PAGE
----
Assessing the executive outlook on Android’s enterprise ecosystem #MWC15

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Analysis It’s an exciting yet challenging time for the CIO. Employees are going to bring their own devices into work, but even though Android is the dominant consumer platform, the enterprise side is relatively lacking. If there is a paradigm shift afoot, something is still holding it back.

Nowhere is this more keenly felt than Google itself. The much-vaunted release of Android for Work (AfW) last week plays to the concerns of fragmentation and security worries from the C-suite, giving employees more freedom and security on their Android devices. Bolstered by an influx of partners on the management, device, application and networking side, this year’s Mobile World Congress seemed like an ideal opportunity to assess Android as a viable enterprise operating system.

The current landscape seems clear enough; iOS rules the roost, particularly in regulated industries. Good Technology’s latest Mobility Index report found iOS activations overall rise to 73% in Q414, representing 95% of devices in the legal sector, 82% in the public sector and 81% in financial services.

While Good is not a partner in Android for Work, it has buddied up with Samsung in Good for Samsung KNOX, achieving a similar goal through a different route. Phil Barnett is Good EMEA general manager. Leaning on his previous role in charge of global accounts, he sees two clear trends in the emergence of Android as a business use case; age and geography. Barclays Bank, one of Good’s customers, used to issue BlackBerry phones to its interns before changing tack. Now, 70% of devices students brought along were Android.

“Whereas North America or Western Europe [was] very Apple-centric, Asia Pac is almost completely dominated by Android,” he says. “If you’re a global company and you’re going to address the Asia Pac market and you’re going to bring younger people into the use of BYOD, then Android’s going to be really important for you.”

Barnett’s view is that in a lot of companies, the CISOs simply didn’t sign off Android. Whether this changes with the release of Good for Samsung KNOX, or Android for Work, remains to be seen, yet plenty of executives are confident.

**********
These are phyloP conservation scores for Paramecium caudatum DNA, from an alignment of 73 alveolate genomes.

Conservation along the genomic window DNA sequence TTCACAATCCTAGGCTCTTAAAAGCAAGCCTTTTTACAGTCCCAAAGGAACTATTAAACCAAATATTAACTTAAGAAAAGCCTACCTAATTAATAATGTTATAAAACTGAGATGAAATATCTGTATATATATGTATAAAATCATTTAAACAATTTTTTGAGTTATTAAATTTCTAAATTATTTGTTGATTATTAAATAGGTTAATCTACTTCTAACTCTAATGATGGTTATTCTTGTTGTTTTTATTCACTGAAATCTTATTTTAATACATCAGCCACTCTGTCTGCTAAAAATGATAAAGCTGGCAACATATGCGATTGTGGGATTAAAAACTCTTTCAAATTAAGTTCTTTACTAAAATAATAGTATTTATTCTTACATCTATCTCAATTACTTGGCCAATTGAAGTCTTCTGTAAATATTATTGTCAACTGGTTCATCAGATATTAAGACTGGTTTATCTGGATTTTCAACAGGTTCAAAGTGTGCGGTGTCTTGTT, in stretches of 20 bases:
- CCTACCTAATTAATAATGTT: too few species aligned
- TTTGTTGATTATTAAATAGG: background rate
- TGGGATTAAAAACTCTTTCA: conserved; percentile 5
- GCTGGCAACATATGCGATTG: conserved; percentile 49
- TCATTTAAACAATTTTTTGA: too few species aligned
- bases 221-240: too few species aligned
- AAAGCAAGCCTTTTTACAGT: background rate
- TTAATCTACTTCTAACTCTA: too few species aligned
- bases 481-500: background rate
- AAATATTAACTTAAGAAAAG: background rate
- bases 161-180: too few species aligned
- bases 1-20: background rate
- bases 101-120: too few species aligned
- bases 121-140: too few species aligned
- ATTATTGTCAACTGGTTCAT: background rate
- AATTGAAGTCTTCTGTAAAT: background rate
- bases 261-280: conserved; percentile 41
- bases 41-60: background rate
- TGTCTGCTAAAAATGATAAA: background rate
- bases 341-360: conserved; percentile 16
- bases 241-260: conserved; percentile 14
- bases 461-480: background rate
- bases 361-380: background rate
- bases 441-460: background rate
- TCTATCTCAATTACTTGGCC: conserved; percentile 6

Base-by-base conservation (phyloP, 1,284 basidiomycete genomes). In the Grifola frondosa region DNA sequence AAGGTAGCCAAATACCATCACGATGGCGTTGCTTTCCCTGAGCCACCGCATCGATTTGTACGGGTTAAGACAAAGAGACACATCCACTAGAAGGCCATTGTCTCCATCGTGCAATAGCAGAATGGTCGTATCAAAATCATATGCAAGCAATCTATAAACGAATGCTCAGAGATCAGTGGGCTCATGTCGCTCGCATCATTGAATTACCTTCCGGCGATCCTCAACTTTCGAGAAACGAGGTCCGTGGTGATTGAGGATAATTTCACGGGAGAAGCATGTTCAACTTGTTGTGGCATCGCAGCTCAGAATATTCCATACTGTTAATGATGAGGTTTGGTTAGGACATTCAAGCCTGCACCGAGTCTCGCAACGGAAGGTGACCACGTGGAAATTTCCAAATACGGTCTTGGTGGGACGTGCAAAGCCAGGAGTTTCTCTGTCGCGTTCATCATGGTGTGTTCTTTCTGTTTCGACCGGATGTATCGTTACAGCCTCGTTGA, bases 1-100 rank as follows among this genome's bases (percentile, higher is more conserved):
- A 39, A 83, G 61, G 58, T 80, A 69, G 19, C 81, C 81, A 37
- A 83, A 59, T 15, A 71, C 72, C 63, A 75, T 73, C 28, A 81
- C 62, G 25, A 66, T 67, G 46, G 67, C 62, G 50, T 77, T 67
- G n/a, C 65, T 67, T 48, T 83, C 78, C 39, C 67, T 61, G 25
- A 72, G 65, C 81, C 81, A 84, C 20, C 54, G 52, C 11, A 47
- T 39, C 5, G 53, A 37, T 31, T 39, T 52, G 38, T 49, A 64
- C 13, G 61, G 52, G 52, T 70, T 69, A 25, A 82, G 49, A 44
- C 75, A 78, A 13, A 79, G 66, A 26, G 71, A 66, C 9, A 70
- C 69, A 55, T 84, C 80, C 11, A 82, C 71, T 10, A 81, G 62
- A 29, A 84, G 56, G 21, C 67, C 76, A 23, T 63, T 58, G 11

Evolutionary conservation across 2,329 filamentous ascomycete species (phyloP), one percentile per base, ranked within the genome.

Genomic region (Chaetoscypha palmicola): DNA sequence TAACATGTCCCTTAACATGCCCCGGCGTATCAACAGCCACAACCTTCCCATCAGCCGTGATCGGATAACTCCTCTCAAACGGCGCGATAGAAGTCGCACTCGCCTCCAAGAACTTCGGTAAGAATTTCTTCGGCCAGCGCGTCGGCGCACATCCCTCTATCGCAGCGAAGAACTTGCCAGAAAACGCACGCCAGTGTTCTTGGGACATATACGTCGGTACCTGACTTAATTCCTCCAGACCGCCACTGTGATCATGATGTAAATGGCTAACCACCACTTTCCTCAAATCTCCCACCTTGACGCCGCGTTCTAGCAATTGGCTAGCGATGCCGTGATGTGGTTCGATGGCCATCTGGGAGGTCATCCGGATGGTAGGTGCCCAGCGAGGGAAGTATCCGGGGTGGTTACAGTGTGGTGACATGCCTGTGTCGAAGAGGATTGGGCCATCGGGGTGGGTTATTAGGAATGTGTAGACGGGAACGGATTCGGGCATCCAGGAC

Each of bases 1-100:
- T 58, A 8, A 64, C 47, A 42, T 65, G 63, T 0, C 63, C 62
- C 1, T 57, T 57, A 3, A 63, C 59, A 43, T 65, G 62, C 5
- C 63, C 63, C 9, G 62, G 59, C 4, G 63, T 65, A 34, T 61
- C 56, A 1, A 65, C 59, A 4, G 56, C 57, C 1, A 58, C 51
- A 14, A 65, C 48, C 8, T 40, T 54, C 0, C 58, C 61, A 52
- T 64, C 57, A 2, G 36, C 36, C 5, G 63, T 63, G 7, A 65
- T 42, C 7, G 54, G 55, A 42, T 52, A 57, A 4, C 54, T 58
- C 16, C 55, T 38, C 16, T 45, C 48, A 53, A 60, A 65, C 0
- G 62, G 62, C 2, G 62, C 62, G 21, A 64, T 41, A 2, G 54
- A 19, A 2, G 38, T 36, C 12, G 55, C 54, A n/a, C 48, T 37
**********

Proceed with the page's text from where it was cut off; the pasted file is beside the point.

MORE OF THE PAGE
Noah Wasmer is end user computing CTO at VMware. Given AirWatch is a partner for AfW, Wasmer has seen first-hand the change and the customer reaction. “I think there’s been a lot of concern in the market about Android, just in terms of the fragmentation, [and] concerns about [making] sure we can have consistent management,” he explains. “This answers those questions.

“It’s a big deal for us. I think the reception from customers has been fantastic,” he adds. “We’re seeing this in almost every conversation we’re having. It’s been largely an iOS story, but now this really opens up the door to bring whatever device [employees] want, and that’s a great thing.”

For Brent Cohler, SAP director of mobile product marketing, the proliferation of smartphones at a lower price point was key. If there’s a wider audience of smartphones, it’s more likely to be bought by the younger generation, and Cohler argues they will flood the workplace – but with a caveat. “Either you enable those workers or you block them – and either way, it’s a bad experience,” he explains.

“If you block them, they’ll find workarounds and they’ll use other things that may or may not help them get their job done faster but it’s not a secure fashion, and if you enable them that’s providing a great experience as long as you’re doing it in the right way and making sure it’s secure, because with the fragmentation and different device types you can’t do it all.

“What they’ve done with Android for Work, it’s really set up for the future with the L devices moving forward, making that great experience much simpler for the IT managers and also providing that experience for those end users that want to bring their personal devices to work but are a little bit leery of [putting] any corporate security on my device,” Cohler adds. “Everybody’s happy, so it’s a great solution.”

Yes, we can hear you saying that partner vendors will almost certainly have positive things to say about their new venture. Yet most analyst outlook is relatively upbeat. Investment analyst firm Zacks.com tried extremely hard to hedge its bets in a note published this week, but conceded that Google is “definitely making it more and more tempting to say yes to Android.”

Sanjay Kharma, senior mobile phones analyst at IDC, argued that the enterprise app store Google Play for Work element could be key, as well as simplified containerisation, but it’s not cut and dried. He told the Financial Post: “If those two things alone deliver, it will be a big part of the story. But it does take a lot of work on the partnership side.”

Google has been beefing up its enterprise portfolio for many months now, including the acquisition of Divide and the release of Android L. But how will this melting pot affect the landscape going forward? We’ll have to wait until the next set of industry data to assess this. Every executive this publication has spoken to at Mobile World Congress has noted the fragmentation element, but if Android L devices go up compared to its previous generation brethren, market share will go up with it. Either way, Google certainly seems to be on the right path.

 

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